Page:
There are no positive diagnoses in Columbiana County, though the county has “a number of COVID-19 tests that are pending results,” according to a joint statement Friday from East Liverpool City Hospital and Salem Regional Medical Center.

Wagoner’s death adds a new variable to COVID-19 testing criteria, said Dr. Amy Acton, director of the Ohio Department of health. When there’s a death, the individuals within that person’s cluster – people in close contact, first responders and health care workers – will be considered for testing, she said.


During his address, DeWine issued a new executive order effectively closing the state’s senior citizen centers and senior day cares beginning at the close of business Monday, because the coronavirus presents “a significant risk to be in a group setting,” he said.

Centers will still be allowed to deliver meals to senior citizens’ homes, as well as provide transportation services.

DeWine has been in talks with Ursel McElroy, director of the Ohio Department of Aging, as well as the providers who operate these centers, who knew the day was coming, he said. They gave the centers “a few more days” before making the final order.

When asked about the potential closure of daycares for children, the governor said, “we’re not there yet,” but said many of the children in daycare have already been taken out and the numbers are “down significantly.”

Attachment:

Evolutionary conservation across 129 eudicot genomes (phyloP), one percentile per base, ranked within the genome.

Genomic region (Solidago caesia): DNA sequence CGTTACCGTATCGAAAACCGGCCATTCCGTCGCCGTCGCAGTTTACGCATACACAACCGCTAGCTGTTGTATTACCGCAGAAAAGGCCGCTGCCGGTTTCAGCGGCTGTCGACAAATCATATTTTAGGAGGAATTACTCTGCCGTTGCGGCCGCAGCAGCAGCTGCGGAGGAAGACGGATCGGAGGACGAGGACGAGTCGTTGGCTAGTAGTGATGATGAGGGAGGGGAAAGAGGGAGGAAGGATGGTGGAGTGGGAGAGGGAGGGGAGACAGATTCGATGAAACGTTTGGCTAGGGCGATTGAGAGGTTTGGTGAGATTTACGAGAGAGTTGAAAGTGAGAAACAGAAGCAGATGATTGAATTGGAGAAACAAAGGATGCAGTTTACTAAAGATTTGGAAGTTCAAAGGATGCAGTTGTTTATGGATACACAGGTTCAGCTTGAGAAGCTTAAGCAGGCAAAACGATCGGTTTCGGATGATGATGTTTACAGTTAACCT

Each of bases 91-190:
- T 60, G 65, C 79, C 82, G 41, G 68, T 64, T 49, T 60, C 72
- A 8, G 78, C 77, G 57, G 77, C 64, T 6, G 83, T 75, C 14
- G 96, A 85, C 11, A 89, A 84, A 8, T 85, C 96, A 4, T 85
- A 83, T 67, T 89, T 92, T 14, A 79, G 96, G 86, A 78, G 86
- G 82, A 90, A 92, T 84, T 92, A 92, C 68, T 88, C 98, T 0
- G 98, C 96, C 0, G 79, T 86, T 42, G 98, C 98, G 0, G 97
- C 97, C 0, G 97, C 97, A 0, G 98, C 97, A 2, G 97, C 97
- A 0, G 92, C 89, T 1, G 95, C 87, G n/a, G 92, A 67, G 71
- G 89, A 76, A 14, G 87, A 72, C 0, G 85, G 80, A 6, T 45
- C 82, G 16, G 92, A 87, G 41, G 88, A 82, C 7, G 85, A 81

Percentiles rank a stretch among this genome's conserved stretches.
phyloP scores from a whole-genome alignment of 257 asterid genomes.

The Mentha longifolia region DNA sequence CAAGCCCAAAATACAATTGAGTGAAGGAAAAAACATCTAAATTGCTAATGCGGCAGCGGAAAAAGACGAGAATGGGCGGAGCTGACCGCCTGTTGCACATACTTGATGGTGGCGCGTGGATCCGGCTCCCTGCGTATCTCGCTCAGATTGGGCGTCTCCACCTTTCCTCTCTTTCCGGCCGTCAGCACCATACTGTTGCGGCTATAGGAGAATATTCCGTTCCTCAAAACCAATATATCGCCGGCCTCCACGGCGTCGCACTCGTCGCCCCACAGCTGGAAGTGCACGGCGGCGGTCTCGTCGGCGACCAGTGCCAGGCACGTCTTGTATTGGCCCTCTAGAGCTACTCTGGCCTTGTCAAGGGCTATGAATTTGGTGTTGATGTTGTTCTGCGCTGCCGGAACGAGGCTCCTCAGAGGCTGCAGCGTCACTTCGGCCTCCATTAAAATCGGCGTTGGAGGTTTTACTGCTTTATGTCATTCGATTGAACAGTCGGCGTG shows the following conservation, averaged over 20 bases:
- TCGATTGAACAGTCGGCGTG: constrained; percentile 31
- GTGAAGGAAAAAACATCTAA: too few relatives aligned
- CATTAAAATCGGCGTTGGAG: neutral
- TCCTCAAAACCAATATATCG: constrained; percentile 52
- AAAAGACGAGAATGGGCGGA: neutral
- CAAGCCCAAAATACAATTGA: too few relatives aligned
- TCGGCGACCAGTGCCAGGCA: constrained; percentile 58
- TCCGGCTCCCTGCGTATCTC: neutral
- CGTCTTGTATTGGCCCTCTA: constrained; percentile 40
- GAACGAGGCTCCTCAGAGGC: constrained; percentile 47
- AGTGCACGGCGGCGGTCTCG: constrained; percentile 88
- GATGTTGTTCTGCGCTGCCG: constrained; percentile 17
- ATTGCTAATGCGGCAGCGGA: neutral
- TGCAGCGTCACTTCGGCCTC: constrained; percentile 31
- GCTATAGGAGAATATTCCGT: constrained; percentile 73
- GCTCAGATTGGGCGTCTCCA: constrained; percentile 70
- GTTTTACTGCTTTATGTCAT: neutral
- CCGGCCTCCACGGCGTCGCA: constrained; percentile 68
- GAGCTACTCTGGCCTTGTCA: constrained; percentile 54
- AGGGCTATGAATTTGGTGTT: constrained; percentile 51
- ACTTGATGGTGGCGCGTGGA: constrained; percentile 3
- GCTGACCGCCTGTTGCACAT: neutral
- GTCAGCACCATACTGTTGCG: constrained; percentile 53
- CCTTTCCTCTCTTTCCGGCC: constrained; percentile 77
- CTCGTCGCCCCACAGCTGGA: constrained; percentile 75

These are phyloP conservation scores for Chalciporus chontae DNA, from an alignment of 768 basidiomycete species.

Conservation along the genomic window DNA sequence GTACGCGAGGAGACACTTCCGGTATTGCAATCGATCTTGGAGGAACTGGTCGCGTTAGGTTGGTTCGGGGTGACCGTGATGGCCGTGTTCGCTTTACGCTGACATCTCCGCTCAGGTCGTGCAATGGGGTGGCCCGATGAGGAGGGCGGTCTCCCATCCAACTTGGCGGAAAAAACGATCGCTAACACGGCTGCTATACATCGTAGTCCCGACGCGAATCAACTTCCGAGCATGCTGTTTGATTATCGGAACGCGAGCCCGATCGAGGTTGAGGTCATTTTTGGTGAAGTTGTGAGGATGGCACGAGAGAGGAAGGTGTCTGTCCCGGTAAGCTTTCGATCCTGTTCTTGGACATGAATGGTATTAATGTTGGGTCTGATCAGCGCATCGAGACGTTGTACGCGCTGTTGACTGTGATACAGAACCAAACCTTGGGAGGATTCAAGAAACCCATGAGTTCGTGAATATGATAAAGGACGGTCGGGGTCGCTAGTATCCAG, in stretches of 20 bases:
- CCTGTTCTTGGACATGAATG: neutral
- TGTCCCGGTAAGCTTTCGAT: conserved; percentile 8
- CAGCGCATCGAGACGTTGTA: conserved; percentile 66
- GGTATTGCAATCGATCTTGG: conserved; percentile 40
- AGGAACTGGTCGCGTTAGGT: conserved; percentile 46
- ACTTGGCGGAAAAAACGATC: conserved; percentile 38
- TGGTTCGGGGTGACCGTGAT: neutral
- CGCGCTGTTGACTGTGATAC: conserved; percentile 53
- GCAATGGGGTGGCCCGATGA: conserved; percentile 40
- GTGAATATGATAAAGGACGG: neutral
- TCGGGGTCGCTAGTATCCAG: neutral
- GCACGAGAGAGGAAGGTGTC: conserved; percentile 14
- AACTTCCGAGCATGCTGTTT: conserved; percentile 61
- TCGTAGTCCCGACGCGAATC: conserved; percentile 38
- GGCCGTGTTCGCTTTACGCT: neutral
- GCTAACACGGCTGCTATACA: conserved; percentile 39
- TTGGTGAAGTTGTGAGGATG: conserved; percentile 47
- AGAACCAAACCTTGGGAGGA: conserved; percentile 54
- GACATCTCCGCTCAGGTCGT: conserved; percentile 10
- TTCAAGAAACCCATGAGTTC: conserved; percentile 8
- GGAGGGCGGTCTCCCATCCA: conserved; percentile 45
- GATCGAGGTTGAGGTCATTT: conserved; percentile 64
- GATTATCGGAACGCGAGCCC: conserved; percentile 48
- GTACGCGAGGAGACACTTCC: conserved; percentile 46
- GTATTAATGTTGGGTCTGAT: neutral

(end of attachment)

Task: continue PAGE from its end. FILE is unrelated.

The reason for not closing them yet is for health-care workers who continue to work during the pandemic, he said. The state is moving toward a situation where they will allow the hospitals to establish their own daycare if necessary. Before the final order is issued, DeWine wanted to make sure the child has someplace to go during the day, he said.

When closing any industry, DeWine reiterated he is working to balance the safety of Ohioans while assuring the continuation of services so individuals can make a living, provide for their families and to keep the economy moving, he said.

“I’m fully aware that some of our orders have caused people to lose their jobs,” DeWine said. “Each one of those orders was thought out, agonized over. I made those decisions because I felt the evidence was abundantly clear that those decisions would save lives.”

Copyright 2024 The Business Journal, Youngstown, Ohio.